I adore Love and Ruin by Paula McLain. She wrote Martha Gellhorn so well, I truly felt like I was along for the ride with Gellhorn. It’s an exceptional book that features love and loss but is really about Gellhorn’s dreams and her fearless passion for writing.
While I enjoy tales about Ernest Hemingway, there’s always a bit of concern if he will overpower a story. He’s a larger than life figure, some of the truths in his life seem fictional. But in McLain’s previous work The Paris Wife and now Love and Ruin, McLain does an admirable job of focusing on the women in his life and he’s a secondary character. While his actions impact their lives, the stories still felt like theirs.
Gellhorn the writer
Gellhorn is a fiercely independent, ambitious young woman who would become one of the greatest war correspondents of the twentieth century. She paved the way for female reporters who followed and is an inspiration to countless people and probably even more so when they read this book. I felt such a connection to Gellhorn and her need to have a voice and her writing taken seriously. In the beginning of the novel, all she wants to do is write something that matters, however, it’s not going the way she envisions. Until a fateful encounter with Hemingway at a bar in Key West changes her direction. He suggests she come to Spain and report on the Spanish Civil War with him. Not thinking about anything else but her career, her love for travel and an admiration for Hemingway’s work, she eventually secures a press pass and joins him there.
She witnesses horrible war atrocities that at first stuns her but she then realizes she must write about the war to give a voice to those who don’t have one. I love the scenes that focused purely on her writing.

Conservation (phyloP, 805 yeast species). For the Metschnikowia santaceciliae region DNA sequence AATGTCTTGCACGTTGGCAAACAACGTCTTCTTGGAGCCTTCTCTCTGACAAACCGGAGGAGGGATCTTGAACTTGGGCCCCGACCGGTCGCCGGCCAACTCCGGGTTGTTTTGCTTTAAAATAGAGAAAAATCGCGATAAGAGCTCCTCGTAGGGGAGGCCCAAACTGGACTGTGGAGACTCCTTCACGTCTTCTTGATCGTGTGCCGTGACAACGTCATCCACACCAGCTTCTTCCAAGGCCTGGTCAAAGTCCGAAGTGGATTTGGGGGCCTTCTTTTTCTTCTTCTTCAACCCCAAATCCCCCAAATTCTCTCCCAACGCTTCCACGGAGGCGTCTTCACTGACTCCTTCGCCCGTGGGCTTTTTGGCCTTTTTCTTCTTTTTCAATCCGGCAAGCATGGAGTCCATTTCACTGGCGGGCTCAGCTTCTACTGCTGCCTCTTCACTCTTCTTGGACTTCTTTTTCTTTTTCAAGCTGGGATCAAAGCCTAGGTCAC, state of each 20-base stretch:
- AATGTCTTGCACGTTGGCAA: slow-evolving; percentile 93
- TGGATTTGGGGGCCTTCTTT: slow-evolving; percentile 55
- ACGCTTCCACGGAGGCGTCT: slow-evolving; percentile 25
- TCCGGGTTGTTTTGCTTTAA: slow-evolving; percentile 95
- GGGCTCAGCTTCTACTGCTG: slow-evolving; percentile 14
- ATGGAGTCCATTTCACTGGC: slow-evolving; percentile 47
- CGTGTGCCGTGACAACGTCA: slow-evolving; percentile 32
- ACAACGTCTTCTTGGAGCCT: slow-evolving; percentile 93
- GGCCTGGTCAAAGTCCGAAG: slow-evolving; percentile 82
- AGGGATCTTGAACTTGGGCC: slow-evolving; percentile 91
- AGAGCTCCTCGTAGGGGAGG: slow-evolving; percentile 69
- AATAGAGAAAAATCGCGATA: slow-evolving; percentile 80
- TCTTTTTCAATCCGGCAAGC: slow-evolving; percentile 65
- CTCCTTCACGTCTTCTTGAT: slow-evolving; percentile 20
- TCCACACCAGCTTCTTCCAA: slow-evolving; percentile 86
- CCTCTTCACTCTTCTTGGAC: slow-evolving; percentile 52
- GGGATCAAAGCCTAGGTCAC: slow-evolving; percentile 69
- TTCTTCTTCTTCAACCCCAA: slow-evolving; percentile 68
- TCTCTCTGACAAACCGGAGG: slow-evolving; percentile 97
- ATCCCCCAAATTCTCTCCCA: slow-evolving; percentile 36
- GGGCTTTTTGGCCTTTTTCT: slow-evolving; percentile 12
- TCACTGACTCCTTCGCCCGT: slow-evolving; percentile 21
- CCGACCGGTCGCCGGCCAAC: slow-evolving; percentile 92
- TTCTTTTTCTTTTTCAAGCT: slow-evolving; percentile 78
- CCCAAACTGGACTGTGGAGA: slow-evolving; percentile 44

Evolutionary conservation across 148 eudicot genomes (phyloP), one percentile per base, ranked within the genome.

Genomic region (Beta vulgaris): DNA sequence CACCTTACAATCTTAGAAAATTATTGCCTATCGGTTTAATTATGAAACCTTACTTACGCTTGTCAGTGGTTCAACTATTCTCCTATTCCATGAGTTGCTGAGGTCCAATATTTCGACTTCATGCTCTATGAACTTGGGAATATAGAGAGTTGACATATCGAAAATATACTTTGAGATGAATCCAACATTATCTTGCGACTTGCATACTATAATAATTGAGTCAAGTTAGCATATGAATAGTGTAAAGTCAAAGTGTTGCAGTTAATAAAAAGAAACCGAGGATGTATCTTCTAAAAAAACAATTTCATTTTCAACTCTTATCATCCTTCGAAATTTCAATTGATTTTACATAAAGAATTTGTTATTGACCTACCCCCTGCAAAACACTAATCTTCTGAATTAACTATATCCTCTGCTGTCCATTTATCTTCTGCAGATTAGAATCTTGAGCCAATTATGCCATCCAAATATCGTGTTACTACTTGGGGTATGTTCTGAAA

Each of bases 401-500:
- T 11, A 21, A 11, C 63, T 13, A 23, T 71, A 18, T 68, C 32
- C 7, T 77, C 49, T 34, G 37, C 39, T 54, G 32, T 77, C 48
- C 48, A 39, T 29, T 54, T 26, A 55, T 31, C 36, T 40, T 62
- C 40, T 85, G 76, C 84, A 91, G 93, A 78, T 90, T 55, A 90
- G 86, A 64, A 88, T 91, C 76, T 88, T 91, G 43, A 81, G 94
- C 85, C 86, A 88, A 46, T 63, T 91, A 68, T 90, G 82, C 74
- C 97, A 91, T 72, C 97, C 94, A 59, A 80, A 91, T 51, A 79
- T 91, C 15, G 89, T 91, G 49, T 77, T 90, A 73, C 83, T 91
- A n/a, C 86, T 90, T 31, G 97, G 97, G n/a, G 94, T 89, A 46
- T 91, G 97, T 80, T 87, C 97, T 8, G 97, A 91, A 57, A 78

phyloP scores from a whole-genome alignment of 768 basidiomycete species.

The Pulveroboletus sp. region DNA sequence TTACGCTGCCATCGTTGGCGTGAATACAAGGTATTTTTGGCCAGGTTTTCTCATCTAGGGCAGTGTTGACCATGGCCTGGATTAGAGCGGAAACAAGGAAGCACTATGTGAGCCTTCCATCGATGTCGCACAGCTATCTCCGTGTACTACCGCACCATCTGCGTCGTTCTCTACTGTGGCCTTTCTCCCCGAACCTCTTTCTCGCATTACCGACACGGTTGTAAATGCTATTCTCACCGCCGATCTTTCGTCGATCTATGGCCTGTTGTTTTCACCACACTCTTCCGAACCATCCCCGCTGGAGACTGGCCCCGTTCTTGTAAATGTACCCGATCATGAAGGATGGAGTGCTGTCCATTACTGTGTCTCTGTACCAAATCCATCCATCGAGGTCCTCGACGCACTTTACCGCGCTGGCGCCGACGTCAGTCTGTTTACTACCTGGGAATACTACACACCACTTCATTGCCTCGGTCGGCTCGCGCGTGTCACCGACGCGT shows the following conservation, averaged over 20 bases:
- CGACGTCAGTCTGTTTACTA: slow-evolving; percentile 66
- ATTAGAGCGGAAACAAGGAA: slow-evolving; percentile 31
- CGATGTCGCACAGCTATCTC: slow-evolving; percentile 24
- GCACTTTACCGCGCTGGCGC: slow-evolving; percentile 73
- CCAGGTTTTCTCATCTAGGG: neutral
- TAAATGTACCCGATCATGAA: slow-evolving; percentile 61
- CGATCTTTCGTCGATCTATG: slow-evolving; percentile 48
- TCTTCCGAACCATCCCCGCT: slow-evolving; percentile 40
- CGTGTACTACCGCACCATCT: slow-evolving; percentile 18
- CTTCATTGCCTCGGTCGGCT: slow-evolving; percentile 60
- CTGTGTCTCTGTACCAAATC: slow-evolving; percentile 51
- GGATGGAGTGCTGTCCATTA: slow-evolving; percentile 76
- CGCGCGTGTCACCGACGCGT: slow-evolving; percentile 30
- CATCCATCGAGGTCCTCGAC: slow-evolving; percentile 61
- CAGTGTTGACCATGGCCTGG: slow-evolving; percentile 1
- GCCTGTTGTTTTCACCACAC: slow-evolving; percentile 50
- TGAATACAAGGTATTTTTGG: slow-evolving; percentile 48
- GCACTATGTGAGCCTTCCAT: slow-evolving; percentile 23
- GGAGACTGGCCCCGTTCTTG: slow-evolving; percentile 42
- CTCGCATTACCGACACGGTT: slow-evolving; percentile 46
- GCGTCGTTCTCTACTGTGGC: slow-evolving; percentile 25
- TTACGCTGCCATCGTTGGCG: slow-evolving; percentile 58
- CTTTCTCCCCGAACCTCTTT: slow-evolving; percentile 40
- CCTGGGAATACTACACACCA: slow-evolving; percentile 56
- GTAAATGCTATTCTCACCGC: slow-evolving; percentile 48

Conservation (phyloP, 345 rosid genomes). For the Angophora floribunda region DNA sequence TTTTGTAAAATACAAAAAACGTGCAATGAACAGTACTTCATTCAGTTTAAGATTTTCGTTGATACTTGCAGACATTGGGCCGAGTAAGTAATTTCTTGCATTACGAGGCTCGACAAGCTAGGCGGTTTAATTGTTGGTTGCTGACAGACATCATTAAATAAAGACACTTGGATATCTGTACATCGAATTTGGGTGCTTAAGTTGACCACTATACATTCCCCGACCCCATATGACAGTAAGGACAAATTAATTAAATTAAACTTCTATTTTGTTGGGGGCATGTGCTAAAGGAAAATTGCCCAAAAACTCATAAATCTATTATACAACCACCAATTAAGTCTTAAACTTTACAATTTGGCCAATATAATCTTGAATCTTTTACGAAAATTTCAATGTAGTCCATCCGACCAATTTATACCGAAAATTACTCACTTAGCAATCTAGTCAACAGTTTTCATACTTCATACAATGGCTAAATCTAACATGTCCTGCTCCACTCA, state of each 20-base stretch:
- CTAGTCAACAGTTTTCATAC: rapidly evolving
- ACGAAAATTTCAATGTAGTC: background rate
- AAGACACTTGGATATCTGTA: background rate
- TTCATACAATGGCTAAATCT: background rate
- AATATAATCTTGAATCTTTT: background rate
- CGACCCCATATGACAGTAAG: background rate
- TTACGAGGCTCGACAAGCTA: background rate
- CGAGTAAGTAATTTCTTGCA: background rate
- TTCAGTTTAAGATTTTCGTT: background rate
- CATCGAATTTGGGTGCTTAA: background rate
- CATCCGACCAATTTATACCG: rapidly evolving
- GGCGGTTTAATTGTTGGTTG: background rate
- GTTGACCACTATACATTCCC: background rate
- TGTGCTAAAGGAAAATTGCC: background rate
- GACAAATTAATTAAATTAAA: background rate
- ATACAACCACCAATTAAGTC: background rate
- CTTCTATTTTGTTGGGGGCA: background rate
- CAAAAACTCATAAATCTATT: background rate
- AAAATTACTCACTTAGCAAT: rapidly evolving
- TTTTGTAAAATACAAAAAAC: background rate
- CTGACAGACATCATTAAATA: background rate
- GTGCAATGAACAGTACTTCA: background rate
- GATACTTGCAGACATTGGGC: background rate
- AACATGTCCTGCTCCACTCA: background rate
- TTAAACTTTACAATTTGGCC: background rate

A note about the war coverage, McLain does not shy away from the horrors of war so there is disturbing content in there. It’s hard to read at times but it’s important because while it’s historical fiction, it’s still based on fact. And war is cruel. Again, this is why the world needs reporters like Gellhorn, to tell us the truth of what’s happening elsewhere.
Beyond the Spanish Civil War, there’s also war coverage on WWII with the very interesting portion of when Gellhorn went to Western Europe to cover the war. In 1944, she stowed away on a hospital ship to report on the D-Day landings. Incredible, right?
I first focus on Gellhorn the writer because it’s clear that’s what she wanted to be known for instead of being Hemingway’s wife. In the book, Hemingway is a success, with his greatest acclaim to come. Gellhorn looks up to him so much as a writer and at first, that’s all he is to her — an inspiration. But she finds herself falling for him among the chaos of the war.
Gellhorn was so independent, I didn’t want her with Hemingway, even though that’s what played out in real life. She was too good for him. He was not an easy man to be with by any stretch of the imagination with his anger and alcoholism. But I do think they bonded over writing and that’s what made a difference in their relationship, for a while at least. Still, it’s not a typical romance, it’s very volatile. And when Hemingway’s For Whom the Bell Tolls becomes a runaway hit, his writing fame challenges Gellhorn’s perspective of what she really wants.
Beyond writing, the romance and the wars, there’s vivid details about Cuba when they lived there for a short time and a trip to China. Also, Gellhorn was friends with Eleanor Roosevelt and there’s some interesting details about that and life in the White House at that time.
Love and Ruin is part romance, an epic tale of war but in the end, about a woman who will stop at nothing to find her own voice.
It’s a great one for book clubs with lots to discuss.